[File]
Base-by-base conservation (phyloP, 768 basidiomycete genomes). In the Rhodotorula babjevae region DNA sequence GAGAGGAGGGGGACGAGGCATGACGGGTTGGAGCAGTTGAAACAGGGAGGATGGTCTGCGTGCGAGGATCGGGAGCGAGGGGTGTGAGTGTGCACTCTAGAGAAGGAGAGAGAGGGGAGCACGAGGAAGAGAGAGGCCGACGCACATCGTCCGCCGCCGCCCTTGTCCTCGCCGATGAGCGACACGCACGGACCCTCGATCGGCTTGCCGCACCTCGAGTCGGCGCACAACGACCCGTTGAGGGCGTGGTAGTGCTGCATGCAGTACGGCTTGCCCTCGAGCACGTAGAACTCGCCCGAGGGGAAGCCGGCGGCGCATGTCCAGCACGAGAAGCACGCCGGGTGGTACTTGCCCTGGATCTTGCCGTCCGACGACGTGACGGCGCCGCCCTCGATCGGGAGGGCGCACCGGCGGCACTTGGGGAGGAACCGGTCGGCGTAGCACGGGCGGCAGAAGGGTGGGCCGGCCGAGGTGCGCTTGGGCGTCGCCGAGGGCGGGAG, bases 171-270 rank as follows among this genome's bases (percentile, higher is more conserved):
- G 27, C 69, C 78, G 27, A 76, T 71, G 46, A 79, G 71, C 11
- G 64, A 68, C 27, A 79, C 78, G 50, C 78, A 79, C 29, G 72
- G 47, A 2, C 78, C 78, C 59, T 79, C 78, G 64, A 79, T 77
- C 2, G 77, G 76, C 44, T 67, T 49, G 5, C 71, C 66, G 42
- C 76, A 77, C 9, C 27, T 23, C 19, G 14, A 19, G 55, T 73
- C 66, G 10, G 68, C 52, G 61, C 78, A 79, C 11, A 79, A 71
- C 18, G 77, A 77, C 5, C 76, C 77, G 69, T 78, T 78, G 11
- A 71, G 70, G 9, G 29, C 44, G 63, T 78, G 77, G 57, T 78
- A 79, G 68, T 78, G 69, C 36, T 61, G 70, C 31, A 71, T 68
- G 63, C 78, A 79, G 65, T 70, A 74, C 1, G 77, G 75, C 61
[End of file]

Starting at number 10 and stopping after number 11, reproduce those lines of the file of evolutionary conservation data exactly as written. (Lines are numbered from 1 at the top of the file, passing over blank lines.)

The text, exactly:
- A 79, G 68, T 78, G 69, C 36, T 61, G 70, C 31, A 71, T 68
- G 63, C 78, A 79, G 65, T 70, A 74, C 1, G 77, G 75, C 61